In the second section of this paper, we present a class of sixth-order Newton-type methods by using the composition technique and matricial weight functions. The convergence results of this family have been obtained by means of the n-dimensional Taylor expansion of the involved functions, by using the notation introduced in [28]. Section 3 is devoted to analyze the efficiency of the proposed methods applied on preliminary orbit determination and other nonlinear problems, compared with the classical Newton’, Traub’ [14], and Jarratt’s [29] methods. In Section 4, the preliminary orbit determination problem is revisited in order to analyze the stability of the mentioned schemes by means of dynamical planes, comparing the set of starting points that leads each of the methods to converge to the solution. We finish the paper with some conclusions and the references used in it.
2. The New Family and Its Convergence
In this section, we present our three-step iterative methods designed from Newton's one composing with itself twice, once with a “frozen” function and other one with a “frozen” Jacobian matrix. By using matricial weight functions in the second and third step, we proof that the methods of the proposed family have order of convergence six, under certain conditions of function F and of weight functions.
Let us consider the following three-step iterative method which makes use of the weight functions:
(5)y(k)=x(k)-[F′(x(k))]-1F(x(k)),z(k)=y(k)-H(μ(k))[F′(y(k))]-1F(x(k)),x(k+1)=z(k)-G(μ(k))[F′(y(k))]-1F(z(k)),
where μ(k)=[F′(y(k))]-1F′(x(k)) and H,G:ℝn×n→ℝn×n are matricial functions.
Theorem 1.
Let α∈D be a zero of a sufficiently differentiable function F:D⊆ℝn→ℝn in a convex set D with non-singular Jacobian in α. Let H and G be any function with the following conditions: H(I)=0, H′(I)=(1/2)I, H′′(I)=0 and G(I)=I, G′(I)=0, G′′(I)=(1/2)I, being I the identity matrix. Then, the scheme defined in (5) provides sixth order of convergence, whose error equation is given by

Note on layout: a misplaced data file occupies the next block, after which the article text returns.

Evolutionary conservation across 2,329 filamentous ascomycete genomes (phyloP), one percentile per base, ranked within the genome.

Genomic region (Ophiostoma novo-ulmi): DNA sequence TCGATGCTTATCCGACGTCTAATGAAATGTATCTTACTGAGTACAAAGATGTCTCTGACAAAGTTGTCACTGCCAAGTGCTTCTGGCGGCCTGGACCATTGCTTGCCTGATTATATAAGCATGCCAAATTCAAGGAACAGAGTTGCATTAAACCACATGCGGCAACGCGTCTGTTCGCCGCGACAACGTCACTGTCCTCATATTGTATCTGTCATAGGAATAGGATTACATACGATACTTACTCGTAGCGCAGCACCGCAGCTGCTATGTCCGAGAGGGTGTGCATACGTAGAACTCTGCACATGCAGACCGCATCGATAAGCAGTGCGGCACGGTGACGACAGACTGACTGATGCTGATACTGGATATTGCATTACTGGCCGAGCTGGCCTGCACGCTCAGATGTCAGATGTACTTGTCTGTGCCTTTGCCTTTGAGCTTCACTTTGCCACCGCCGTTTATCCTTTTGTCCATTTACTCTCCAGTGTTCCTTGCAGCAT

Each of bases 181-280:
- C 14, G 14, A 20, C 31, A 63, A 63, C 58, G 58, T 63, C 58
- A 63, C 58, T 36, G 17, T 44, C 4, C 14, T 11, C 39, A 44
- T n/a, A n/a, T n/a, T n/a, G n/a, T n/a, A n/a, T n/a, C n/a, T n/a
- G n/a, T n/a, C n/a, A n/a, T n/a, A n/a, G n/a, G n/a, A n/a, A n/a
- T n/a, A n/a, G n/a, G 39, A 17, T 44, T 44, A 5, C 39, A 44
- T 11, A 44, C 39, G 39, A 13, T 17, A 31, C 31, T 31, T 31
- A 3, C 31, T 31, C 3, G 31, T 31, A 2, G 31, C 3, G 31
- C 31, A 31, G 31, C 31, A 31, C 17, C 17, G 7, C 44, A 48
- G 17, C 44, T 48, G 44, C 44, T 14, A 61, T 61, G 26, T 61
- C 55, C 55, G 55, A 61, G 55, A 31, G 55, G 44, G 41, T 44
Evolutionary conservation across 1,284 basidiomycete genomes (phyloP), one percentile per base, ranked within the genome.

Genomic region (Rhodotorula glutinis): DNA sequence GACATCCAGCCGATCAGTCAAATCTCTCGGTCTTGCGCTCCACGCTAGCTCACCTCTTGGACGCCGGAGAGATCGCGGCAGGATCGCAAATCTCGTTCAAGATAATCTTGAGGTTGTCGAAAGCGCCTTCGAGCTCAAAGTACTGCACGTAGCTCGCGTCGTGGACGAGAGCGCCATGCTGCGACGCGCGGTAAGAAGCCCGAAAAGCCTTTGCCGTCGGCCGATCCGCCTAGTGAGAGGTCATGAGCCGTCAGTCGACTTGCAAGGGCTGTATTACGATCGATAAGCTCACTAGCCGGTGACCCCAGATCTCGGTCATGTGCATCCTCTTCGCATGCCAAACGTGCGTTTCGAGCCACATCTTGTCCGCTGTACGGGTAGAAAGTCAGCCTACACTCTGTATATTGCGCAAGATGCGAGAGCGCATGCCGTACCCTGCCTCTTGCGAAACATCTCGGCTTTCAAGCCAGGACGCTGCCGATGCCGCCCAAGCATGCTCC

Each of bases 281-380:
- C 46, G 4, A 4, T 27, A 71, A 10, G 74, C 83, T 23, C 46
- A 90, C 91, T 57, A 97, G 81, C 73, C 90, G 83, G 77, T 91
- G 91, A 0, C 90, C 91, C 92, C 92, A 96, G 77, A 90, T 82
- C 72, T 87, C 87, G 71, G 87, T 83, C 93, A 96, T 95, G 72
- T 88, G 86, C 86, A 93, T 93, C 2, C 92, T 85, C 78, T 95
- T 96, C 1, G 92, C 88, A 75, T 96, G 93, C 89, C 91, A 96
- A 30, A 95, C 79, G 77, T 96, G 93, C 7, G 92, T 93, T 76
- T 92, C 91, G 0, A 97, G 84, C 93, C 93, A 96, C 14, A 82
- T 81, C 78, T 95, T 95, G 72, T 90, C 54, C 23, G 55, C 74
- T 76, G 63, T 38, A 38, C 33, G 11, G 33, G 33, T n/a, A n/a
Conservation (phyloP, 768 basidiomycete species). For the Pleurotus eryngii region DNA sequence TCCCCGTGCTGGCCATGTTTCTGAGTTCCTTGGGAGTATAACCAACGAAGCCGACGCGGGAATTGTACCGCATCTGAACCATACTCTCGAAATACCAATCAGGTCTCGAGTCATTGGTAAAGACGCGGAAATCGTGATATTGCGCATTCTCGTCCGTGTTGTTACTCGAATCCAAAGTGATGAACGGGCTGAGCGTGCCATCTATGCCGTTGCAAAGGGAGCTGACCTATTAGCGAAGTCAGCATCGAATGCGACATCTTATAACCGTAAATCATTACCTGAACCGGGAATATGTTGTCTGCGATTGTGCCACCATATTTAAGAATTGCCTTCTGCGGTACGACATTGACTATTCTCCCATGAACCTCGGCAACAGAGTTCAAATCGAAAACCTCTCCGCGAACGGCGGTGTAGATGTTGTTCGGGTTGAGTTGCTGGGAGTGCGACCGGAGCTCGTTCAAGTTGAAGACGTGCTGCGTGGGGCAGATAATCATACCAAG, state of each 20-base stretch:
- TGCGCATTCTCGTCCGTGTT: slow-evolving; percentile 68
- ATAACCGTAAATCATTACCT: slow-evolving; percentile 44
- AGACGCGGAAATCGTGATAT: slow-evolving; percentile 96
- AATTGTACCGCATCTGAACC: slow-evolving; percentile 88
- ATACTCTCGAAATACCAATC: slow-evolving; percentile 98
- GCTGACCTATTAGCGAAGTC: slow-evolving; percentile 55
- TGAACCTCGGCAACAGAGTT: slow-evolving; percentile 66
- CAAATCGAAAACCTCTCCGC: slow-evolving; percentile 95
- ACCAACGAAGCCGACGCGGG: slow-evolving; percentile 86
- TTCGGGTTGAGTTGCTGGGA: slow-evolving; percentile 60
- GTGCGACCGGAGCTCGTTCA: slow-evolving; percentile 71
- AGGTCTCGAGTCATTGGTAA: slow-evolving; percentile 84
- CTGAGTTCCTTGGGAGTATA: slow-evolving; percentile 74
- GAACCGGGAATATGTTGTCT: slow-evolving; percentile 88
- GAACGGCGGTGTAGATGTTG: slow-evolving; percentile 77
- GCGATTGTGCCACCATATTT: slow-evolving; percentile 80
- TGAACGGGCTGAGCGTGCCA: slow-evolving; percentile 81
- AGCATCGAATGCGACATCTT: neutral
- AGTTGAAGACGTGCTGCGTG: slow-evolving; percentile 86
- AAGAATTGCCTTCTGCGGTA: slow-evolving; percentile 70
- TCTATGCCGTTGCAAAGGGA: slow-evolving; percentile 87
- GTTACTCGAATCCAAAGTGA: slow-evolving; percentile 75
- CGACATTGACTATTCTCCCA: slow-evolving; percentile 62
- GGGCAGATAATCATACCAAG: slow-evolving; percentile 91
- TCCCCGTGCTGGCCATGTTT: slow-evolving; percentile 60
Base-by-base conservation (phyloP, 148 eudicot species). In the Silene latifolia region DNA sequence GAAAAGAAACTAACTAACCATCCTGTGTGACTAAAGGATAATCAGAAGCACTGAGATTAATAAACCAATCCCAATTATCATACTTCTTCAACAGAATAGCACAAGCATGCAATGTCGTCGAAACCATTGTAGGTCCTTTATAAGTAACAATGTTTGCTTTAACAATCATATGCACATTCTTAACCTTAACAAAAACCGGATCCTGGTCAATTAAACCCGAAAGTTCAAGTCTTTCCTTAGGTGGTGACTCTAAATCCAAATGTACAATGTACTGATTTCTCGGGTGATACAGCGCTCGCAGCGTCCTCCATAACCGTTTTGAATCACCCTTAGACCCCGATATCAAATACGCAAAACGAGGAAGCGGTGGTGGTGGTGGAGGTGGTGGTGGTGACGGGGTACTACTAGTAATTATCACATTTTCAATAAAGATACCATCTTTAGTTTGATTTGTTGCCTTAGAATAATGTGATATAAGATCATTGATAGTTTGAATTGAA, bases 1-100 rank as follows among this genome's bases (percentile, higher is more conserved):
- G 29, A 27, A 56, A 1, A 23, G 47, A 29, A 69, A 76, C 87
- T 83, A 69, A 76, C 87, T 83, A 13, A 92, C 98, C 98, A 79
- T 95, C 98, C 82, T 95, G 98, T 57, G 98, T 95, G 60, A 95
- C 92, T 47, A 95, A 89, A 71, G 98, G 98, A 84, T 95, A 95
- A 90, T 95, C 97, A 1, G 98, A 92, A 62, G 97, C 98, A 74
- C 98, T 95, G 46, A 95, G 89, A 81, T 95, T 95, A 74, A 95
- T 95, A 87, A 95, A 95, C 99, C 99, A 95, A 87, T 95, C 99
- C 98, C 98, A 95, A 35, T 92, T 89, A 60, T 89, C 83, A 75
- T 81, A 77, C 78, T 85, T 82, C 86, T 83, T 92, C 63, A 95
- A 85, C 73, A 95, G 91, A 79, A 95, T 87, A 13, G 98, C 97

(6)e(k+1)=[-32C3C2C3+14C2C32+6C3C23=[-C2C3C22+C23C3-4C2532]e(k)6+O(e(k)7),
where Ck=(1/k!)[F′(α)]-1F(k)(α), k=2,3,4,…, and e(k)=x(k)-α.
Proof.
If we use Taylor expansion of F(x(k)) and F′(x(k)) around α, we obtain
(7)F(x(k))=F′(α){e(k)+C2e(k)2+C3e(k)3=F′(α){+C4e(k)4+C5e(k)5+C6e(k)6}+O(e(k)7),F′(x(k))=F′(α){I+2C2e(k)+3C3e(k)2+4C4e(k)3=F′(α){+5C5e(k)4+6C6e(k)5}+O(e(k)6).
From (7), we calculate the expression of the inverse
(8)[F′(x(k))]-1={I+X2e(k)+X3e(k)2+X4e(k)3+X5e(k)4+X6e(k)5}×[F′(α)]-1+O(e(k)6),
where X2=-2C2, X3=4C22-3C3, X4=6C3C2-6C2C3-8C23-4C4, X5=-5C5+8C2C4+8C4C2-12C22C3-12C3C22-12C2C3C2+9C32+16C24, and X6=-6C6+10C2C5+10C5C2-16C22C4-16C4C22-16C2C4C2+12C3C4+12C4C3-18C3C2C3-18C2C32-18C32C2+24C23C3+24C22C3C2+24C2C3C22+24C3C23-32C25.
These values have been obtained by imposing the conditions
(9)[F′(x(k))]-1F′(x(k))=F′(x(k))[F′(x(k))]-1=I.
Then, the error expression in the first step of the method is
(10)y(k)-α=C2e(k)2+(-2C22+2C3)e(k)3+(4C23-4C2C3-3C3C2+4C23)e(k)4+(4C5-6C2C4-4C4C2+8C22C3+6C3C22+6C2C3C2-6C32-8C24)e(k)5+O(e(k)6).
Furthermore, we know that
(11)F(y(k))=F′(α){(y(k)-α)+C2(y(k)-α)2=F′(α){+C3(y(k)-α)3+C4(y(k)-α)4}+O((y(k)-α)5)
and if we replace in (11) the powers of (y(k)-α), we obtain after some operations
(12)F(y(k))=F′(α){C2e(k)2+2(-C22+C3)e(k)3=F′(α){+(3C4-4C2C3-3C3C2+5C2)e(k)4=F′(α){+(4C5-6C2C4-4C4C2+8C23C3=F′(α){(h+6C3C22+6C2C3C2+2C22C3=F′(α){(h+2C2C3C2-6C32-12C24)e(k)5}+O(e(k)6)
and also
(13)F′(y(k))=F′(α){I+2C22e(k)2+4(C2C3-C23)e(k)3=F′(α){+(6C2C4-8C22C3-6C2C3C2=F′(α){+(+8C24+3C3C22)e(k)4=F′(α){+(8C2C5-12C22C4-8C2C4C2+16C23C3=F′(α){+(+12C2C3C22+12C22C3C2-12C3C23=F′(α){+(-12C2C32+6C3C2C3=F′(α){+l+6C32C2-16C25)e(k)5}+O(e(k)6).
In a similar way as in (8),
(14)[F′(y(k))]-1={I+Y2e(k)+Y3e(k)2+Y4e(k)3+Y5e(k)4+Y6e(k)5}×[F′(α)]-1+O(e(k)6),
where Y2=0,Y3=-2C22,Y4=4(C23-C2C3),Y5=-6C2C4+8C22C3+6C2C3C2-4C24-3C3C22, and Y6=-8C2C5+12C22C4+8C2C4C2-16C23C3-12C2C3C22-12C22C3C2+12C3C23+8C23C3+8C2C3C22+12C2C32-6C3C2C3-6C32C2.
So,